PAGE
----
All Saints Day: Origins and Paraphernalia

A strange post title but stick with me. Also, we’re going back to All Saints Day (Nov. 1) for a moment.

The feast of All Saints originated when Pope Boniface IV (AD550-615) converted the Pantheon in Rome into a Christian church, dedicating it around the year 609 to Mary, Mother of God, and all the Christian martyrs. For 450 years or so up to that point, the Pantheon had been used for pagan worship (the word “pantheon” means “all the gods”). Over at the NLM blog they have this wonderful quotation from a sermon in the old breviary, giving a bit of background on the Pantheon’s “conversion”:

Most beloved brethren, it is well known that this day’s most solemn festivity of All the Saints was established for this reason, namely, that Pope Boniface, wisely changing unto the worship of God and the reverence of the Saints those things which were formerly instituted in impiety for the rite of idols and the worship of demons, on this day dedicated a church for the common veneration of the Mother of God, and all of Christ’s martyrs. We truly believe this was done by God’s dispensation, that Christ, the wisdom of God, who had cast out the prince of the world, should vindicate unto Himself even those place and temples given over to his (i.e. the devil’s) worship.

Therefore, for nearly 1,400 years now, the Pantheon has functioned continuously as a Christian church. Its proper name is “St. Mary of the Martyrs”, even if almost everyone has continued to call it by its pagan name.

Let’s look, then, at some All Saints paraphernalia. Or, “how churches in Rome (and beyond) decorate for the Feast of All Saints”.

Here is what I found when I called in at the Pantheon (look closely at the area of the candlesticks on the altar, then read the caption beneath the photo):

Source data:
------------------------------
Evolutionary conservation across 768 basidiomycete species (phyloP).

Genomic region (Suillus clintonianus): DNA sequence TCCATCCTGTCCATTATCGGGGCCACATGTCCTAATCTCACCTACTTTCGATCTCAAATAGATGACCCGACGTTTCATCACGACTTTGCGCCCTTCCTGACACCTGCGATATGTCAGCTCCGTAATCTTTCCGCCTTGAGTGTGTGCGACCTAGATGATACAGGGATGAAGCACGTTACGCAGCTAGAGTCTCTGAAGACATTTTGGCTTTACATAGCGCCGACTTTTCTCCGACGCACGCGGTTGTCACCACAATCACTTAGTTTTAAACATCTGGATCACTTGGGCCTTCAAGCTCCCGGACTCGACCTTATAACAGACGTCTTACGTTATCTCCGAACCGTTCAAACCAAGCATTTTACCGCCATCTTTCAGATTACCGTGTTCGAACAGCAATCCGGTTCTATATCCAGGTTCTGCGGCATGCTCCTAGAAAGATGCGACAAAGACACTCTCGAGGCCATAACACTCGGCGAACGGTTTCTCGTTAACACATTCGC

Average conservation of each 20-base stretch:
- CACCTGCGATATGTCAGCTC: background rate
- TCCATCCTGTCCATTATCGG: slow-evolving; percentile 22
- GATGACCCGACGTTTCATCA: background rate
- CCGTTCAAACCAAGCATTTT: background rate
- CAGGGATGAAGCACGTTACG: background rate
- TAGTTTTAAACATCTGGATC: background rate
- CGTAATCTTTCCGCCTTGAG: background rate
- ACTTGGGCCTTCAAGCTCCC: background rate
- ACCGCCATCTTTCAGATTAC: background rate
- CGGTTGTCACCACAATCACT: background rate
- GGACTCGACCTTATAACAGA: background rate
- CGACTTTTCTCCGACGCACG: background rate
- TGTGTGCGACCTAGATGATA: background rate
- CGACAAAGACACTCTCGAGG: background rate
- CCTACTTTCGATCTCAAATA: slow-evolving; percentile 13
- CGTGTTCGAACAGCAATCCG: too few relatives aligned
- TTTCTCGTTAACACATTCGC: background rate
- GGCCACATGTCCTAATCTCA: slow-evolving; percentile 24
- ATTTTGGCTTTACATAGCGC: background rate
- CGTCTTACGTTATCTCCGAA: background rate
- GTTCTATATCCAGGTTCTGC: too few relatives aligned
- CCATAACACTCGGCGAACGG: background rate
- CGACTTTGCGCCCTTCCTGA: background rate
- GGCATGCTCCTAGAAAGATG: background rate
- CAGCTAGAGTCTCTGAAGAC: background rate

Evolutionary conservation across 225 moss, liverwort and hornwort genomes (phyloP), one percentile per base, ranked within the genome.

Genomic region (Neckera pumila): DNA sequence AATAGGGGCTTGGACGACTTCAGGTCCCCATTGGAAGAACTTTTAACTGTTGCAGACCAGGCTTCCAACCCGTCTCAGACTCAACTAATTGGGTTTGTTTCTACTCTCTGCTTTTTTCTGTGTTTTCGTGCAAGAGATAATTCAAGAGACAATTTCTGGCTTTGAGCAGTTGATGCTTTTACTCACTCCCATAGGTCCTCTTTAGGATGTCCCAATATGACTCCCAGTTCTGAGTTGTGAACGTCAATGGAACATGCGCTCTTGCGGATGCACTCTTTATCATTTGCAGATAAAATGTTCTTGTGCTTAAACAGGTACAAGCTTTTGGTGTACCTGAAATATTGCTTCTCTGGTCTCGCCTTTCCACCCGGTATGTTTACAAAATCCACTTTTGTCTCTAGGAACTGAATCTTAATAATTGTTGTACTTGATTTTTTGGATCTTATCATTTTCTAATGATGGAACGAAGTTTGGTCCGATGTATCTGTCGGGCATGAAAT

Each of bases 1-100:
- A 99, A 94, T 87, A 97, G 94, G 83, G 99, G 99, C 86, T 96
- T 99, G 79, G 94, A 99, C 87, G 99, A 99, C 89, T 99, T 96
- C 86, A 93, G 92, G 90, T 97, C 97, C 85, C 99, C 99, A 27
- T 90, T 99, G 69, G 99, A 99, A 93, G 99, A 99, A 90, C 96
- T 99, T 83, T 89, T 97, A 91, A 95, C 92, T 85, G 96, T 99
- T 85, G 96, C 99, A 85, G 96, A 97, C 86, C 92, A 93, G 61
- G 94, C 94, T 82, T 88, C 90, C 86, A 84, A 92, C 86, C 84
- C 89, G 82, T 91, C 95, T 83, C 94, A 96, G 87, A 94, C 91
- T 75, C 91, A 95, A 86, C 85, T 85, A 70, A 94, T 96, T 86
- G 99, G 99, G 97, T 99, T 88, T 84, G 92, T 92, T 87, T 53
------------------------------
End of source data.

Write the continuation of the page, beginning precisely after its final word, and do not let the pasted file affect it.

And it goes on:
Between the candleseticks and flanking them, you can see a total of 13 reliquaries holding the relics of various saints from down through the ages.

Just a block away, this is the display that they had at the Basilica of Santa Maria sopra Minerva (which has the tomb of St. Catherine of Siena under the high altar):

Bust-style reliquaries: a bishop saint (left) and a pope saint (right). This is on the left side of the high altar.

And the right side of the high altar: a pope saint (left) and a bishop saint (right).

And here is the display at the church for German-speaking peoples, Santa Maria dell’Anima (Our Lady of the Soul):

A total of eight reliquaries set up on the high altar.

I did not get to go to St. Peter’s Basilica on All Saints’ Day this year, but every year they put out a very impressive display of relics on the high altar there. From the New Liturgical Movement blog, here is a photo of the display from the year 2011.

If I had had my druthers, the high school chapel in Huntsville would have had some reliquaries between the candlesticks. But the right kind of reliquary for this purpose – along the lines of the smaller ones on the Pantheon altar – is expensive, and they are a bit hard to secure in place so that some prankster or malicious thief can’t walk away with one. So we abandoned that plan. Alas!

In writing this post, the idea struck me that I should inaugurate a new tag: Catholic Culture. Thus I went back and tagged all the others that seemed to fit in the category, and you can explore themes on the blog by clicking on the tags lower down on the right side of the page. (If you’re using a mobile device, you can click the tag at the bottom of this post, or change your view to desktop mode to see the “tag cloud” on the right side of the page.)

This entry was posted in Scheduled and tagged , , , , , , , , , , , . Bookmark the permalink.